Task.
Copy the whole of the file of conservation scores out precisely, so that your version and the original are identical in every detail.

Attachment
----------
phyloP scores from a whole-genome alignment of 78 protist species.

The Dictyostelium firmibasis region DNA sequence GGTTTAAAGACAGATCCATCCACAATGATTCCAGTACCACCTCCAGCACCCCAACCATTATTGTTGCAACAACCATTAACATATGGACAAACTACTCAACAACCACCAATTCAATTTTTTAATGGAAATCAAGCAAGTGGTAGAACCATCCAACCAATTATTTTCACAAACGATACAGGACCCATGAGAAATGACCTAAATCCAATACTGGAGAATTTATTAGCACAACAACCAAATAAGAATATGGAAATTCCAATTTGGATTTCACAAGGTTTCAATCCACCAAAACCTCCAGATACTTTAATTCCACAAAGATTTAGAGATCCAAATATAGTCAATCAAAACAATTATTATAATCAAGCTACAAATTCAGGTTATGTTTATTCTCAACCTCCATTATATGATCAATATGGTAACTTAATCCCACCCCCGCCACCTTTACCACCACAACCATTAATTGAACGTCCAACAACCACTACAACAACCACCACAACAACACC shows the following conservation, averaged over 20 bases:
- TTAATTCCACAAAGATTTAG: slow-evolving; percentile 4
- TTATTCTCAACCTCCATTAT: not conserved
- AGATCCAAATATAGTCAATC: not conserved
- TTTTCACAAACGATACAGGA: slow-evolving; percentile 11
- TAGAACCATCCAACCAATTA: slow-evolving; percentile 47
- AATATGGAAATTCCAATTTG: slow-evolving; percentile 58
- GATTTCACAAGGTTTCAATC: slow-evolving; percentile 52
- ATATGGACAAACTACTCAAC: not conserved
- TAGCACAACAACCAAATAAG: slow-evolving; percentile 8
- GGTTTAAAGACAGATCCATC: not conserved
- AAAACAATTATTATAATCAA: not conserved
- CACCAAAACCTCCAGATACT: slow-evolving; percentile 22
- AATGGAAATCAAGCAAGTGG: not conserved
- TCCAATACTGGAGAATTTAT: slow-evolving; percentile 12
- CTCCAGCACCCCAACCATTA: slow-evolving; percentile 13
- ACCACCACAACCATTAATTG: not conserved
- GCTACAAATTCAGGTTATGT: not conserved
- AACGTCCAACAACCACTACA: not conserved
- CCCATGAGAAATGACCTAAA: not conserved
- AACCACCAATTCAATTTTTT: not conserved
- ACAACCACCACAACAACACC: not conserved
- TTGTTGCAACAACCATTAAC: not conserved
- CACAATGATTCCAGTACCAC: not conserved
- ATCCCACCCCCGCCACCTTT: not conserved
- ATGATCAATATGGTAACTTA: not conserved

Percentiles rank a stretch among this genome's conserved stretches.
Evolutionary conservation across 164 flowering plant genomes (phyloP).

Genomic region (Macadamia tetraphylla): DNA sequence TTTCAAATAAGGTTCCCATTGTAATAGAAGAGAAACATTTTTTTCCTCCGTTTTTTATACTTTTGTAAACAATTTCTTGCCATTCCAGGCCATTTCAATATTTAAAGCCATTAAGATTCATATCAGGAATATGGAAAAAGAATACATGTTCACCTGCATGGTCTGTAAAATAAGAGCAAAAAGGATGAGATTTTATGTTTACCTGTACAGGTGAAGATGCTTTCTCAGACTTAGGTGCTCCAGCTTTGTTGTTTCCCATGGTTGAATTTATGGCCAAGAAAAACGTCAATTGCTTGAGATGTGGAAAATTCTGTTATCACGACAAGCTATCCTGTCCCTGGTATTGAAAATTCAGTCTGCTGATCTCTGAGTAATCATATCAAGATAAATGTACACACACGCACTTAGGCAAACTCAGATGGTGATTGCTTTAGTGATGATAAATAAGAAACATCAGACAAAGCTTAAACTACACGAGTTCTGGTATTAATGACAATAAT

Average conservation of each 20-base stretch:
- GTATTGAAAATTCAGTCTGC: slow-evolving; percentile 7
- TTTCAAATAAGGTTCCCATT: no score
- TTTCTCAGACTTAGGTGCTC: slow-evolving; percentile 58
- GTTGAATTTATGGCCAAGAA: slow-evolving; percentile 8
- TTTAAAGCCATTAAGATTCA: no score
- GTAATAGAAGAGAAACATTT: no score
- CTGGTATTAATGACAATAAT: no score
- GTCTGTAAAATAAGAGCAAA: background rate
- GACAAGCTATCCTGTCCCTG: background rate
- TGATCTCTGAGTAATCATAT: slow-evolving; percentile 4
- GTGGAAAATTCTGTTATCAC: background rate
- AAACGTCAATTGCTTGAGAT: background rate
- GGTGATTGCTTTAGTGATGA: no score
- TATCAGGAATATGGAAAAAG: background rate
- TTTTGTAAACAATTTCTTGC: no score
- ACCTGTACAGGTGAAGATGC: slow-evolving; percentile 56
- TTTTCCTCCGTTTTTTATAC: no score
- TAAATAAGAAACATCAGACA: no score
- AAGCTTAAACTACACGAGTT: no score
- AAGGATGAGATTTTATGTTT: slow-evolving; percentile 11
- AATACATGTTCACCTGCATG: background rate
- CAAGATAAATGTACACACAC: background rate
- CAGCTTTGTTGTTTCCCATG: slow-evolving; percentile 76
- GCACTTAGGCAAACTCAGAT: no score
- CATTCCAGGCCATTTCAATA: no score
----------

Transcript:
phyloP scores from a whole-genome alignment of 78 protist species.

The Dictyostelium firmibasis region DNA sequence GGTTTAAAGACAGATCCATCCACAATGATTCCAGTACCACCTCCAGCACCCCAACCATTATTGTTGCAACAACCATTAACATATGGACAAACTACTCAACAACCACCAATTCAATTTTTTAATGGAAATCAAGCAAGTGGTAGAACCATCCAACCAATTATTTTCACAAACGATACAGGACCCATGAGAAATGACCTAAATCCAATACTGGAGAATTTATTAGCACAACAACCAAATAAGAATATGGAAATTCCAATTTGGATTTCACAAGGTTTCAATCCACCAAAACCTCCAGATACTTTAATTCCACAAAGATTTAGAGATCCAAATATAGTCAATCAAAACAATTATTATAATCAAGCTACAAATTCAGGTTATGTTTATTCTCAACCTCCATTATATGATCAATATGGTAACTTAATCCCACCCCCGCCACCTTTACCACCACAACCATTAATTGAACGTCCAACAACCACTACAACAACCACCACAACAACACC shows the following conservation, averaged over 20 bases:
- TTAATTCCACAAAGATTTAG: slow-evolving; percentile 4
- TTATTCTCAACCTCCATTAT: not conserved
- AGATCCAAATATAGTCAATC: not conserved
- TTTTCACAAACGATACAGGA: slow-evolving; percentile 11
- TAGAACCATCCAACCAATTA: slow-evolving; percentile 47
- AATATGGAAATTCCAATTTG: slow-evolving; percentile 58
- GATTTCACAAGGTTTCAATC: slow-evolving; percentile 52
- ATATGGACAAACTACTCAAC: not conserved
- TAGCACAACAACCAAATAAG: slow-evolving; percentile 8
- GGTTTAAAGACAGATCCATC: not conserved
- AAAACAATTATTATAATCAA: not conserved
- CACCAAAACCTCCAGATACT: slow-evolving; percentile 22
- AATGGAAATCAAGCAAGTGG: not conserved
- TCCAATACTGGAGAATTTAT: slow-evolving; percentile 12
- CTCCAGCACCCCAACCATTA: slow-evolving; percentile 13
- ACCACCACAACCATTAATTG: not conserved
- GCTACAAATTCAGGTTATGT: not conserved
- AACGTCCAACAACCACTACA: not conserved
- CCCATGAGAAATGACCTAAA: not conserved
- AACCACCAATTCAATTTTTT: not conserved
- ACAACCACCACAACAACACC: not conserved
- TTGTTGCAACAACCATTAAC: not conserved
- CACAATGATTCCAGTACCAC: not conserved
- ATCCCACCCCCGCCACCTTT: not conserved
- ATGATCAATATGGTAACTTA: not conserved

Percentiles rank a stretch among this genome's conserved stretches.
Evolutionary conservation across 164 flowering plant genomes (phyloP).

Genomic region (Macadamia tetraphylla): DNA sequence TTTCAAATAAGGTTCCCATTGTAATAGAAGAGAAACATTTTTTTCCTCCGTTTTTTATACTTTTGTAAACAATTTCTTGCCATTCCAGGCCATTTCAATATTTAAAGCCATTAAGATTCATATCAGGAATATGGAAAAAGAATACATGTTCACCTGCATGGTCTGTAAAATAAGAGCAAAAAGGATGAGATTTTATGTTTACCTGTACAGGTGAAGATGCTTTCTCAGACTTAGGTGCTCCAGCTTTGTTGTTTCCCATGGTTGAATTTATGGCCAAGAAAAACGTCAATTGCTTGAGATGTGGAAAATTCTGTTATCACGACAAGCTATCCTGTCCCTGGTATTGAAAATTCAGTCTGCTGATCTCTGAGTAATCATATCAAGATAAATGTACACACACGCACTTAGGCAAACTCAGATGGTGATTGCTTTAGTGATGATAAATAAGAAACATCAGACAAAGCTTAAACTACACGAGTTCTGGTATTAATGACAATAAT

Average conservation of each 20-base stretch:
- GTATTGAAAATTCAGTCTGC: slow-evolving; percentile 7
- TTTCAAATAAGGTTCCCATT: no score
- TTTCTCAGACTTAGGTGCTC: slow-evolving; percentile 58
- GTTGAATTTATGGCCAAGAA: slow-evolving; percentile 8
- TTTAAAGCCATTAAGATTCA: no score
- GTAATAGAAGAGAAACATTT: no score
- CTGGTATTAATGACAATAAT: no score
- GTCTGTAAAATAAGAGCAAA: background rate
- GACAAGCTATCCTGTCCCTG: background rate
- TGATCTCTGAGTAATCATAT: slow-evolving; percentile 4
- GTGGAAAATTCTGTTATCAC: background rate
- AAACGTCAATTGCTTGAGAT: background rate
- GGTGATTGCTTTAGTGATGA: no score
- TATCAGGAATATGGAAAAAG: background rate
- TTTTGTAAACAATTTCTTGC: no score
- ACCTGTACAGGTGAAGATGC: slow-evolving; percentile 56
- TTTTCCTCCGTTTTTTATAC: no score
- TAAATAAGAAACATCAGACA: no score
- AAGCTTAAACTACACGAGTT: no score
- AAGGATGAGATTTTATGTTT: slow-evolving; percentile 11
- AATACATGTTCACCTGCATG: background rate
- CAAGATAAATGTACACACAC: background rate
- CAGCTTTGTTGTTTCCCATG: slow-evolving; percentile 76
- GCACTTAGGCAAACTCAGAT: no score
- CATTCCAGGCCATTTCAATA: no score